100 books like The Splendid Things We Planned - A Family Portrait

By Blake Bailey,

Here are 100 books that The Splendid Things We Planned - A Family Portrait fans have personally recommended if you like The Splendid Things We Planned - A Family Portrait. Shepherd is a community of 11,000+ authors and super readers sharing their favorite books with the world.

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Book cover of The Glass Castle

Robin van Eck Author Of Rough

From my list on jaw-dropping books about family connections that will make you laugh, cry and scream.

Why am I passionate about this?

Someone once said I can’t believe you didn’t end up in a ditch with a needle in your arm. It sounds harsh, but they meant it with love. In spite of my broken home, familial dysfunction, trauma, and bad decisions, I found a way to be okay and share my life experiences through words and stories rather than a bottle. I am the Executive Director of a non-profit organization specializing in developing authors who want to publish and use writing for therapy and healing. I live in Calgary, AB, Canada, with my teenage daughter and act as the emotional support human for an anxious dog.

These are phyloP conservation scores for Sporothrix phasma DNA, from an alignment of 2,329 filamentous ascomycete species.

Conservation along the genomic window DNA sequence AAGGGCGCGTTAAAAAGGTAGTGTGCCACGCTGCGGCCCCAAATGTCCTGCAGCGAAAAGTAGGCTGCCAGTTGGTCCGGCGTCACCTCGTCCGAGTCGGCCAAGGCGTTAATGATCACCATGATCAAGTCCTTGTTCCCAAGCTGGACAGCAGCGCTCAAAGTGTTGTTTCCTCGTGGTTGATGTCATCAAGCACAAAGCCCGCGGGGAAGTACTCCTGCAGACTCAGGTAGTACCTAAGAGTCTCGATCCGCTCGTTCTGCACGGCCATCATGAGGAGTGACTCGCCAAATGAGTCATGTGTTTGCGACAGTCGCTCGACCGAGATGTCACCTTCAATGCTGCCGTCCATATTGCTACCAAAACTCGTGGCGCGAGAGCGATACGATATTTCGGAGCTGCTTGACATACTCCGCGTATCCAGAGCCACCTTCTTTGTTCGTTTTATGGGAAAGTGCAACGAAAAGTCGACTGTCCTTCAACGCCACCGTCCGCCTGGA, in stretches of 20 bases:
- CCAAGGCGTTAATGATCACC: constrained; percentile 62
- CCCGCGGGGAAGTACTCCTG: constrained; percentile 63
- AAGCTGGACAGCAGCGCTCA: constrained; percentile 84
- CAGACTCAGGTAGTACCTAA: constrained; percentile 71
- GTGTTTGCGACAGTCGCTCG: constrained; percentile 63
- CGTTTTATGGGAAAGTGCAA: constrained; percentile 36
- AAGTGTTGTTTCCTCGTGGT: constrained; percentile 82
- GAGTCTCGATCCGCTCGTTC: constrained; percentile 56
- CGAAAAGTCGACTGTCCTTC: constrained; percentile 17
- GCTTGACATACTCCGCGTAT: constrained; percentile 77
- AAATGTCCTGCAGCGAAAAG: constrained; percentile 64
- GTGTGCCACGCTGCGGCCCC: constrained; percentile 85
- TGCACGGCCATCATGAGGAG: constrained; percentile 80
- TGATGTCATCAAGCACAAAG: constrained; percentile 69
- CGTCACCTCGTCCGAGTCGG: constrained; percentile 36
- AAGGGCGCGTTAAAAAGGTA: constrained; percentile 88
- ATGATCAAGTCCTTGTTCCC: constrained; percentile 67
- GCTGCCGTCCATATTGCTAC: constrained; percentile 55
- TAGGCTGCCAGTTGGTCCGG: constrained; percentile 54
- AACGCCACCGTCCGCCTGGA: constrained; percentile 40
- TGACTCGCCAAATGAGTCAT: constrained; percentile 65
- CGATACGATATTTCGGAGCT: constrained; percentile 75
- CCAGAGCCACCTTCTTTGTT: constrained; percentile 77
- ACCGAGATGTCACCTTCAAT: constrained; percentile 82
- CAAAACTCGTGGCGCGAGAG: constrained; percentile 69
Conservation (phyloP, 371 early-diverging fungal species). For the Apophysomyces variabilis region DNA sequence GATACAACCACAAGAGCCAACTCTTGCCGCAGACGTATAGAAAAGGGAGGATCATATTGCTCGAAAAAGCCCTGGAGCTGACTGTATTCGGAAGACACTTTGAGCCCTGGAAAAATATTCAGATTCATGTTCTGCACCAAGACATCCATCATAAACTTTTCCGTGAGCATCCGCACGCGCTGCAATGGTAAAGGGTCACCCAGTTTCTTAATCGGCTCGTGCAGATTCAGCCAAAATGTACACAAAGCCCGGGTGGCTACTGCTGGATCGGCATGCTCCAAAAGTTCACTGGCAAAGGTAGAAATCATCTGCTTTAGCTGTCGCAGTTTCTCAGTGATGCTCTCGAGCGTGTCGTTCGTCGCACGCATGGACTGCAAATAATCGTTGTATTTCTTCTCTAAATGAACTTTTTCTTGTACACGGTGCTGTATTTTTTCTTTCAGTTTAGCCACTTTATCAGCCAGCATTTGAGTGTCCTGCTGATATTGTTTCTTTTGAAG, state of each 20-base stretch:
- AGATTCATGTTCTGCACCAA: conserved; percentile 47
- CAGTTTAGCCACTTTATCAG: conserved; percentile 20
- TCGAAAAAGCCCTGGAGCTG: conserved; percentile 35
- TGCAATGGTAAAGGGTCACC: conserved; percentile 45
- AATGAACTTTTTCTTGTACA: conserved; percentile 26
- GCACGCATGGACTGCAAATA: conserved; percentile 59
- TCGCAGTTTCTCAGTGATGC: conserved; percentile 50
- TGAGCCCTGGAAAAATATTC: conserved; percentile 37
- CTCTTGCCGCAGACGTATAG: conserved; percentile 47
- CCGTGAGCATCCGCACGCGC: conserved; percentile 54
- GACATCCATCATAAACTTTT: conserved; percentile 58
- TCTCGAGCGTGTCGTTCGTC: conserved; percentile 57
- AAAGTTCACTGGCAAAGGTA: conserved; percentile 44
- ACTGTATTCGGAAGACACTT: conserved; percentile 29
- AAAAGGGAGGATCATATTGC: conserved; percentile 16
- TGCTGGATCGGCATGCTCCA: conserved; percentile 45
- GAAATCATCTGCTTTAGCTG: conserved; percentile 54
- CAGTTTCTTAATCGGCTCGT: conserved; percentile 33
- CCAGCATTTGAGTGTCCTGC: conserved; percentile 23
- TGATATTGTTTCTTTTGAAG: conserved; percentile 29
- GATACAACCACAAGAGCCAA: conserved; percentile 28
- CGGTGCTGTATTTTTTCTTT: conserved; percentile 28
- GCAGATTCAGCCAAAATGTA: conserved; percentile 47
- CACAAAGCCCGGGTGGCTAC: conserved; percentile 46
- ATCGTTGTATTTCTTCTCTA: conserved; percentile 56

Robin's book list on jaw-dropping books about family connections that will make you laugh, cry and scream

Robin van Eck Why did Robin love this book?

This is quite possibly my favourite memoir ever written. It made me laugh, cry and scream. Never have I seen such a clearly dysfunctional family that didn’t even realize they were dysfunctional.

I loved them because they embraced life no matter what and hated them because they didn’t see how bad what they were doing to one another was. Full of elements and emotions from my own childhood, this book made me feel deeply and emotionally.  

By Jeannette Walls,

Why should I read it?

21 authors picked The Glass Castle as one of their favorite books, and they share why you should read it.

What is this book about?

Now a major motion picture starring Brie Larson, Naomi Watts and Woody Harrelson.

This is a startling memoir of a successful journalist's journey from the deserted and dusty mining towns of the American Southwest, to an antique filled apartment on Park Avenue. Jeanette Walls narrates her nomadic and adventurous childhood with her dreaming, 'brilliant' but alcoholic parents.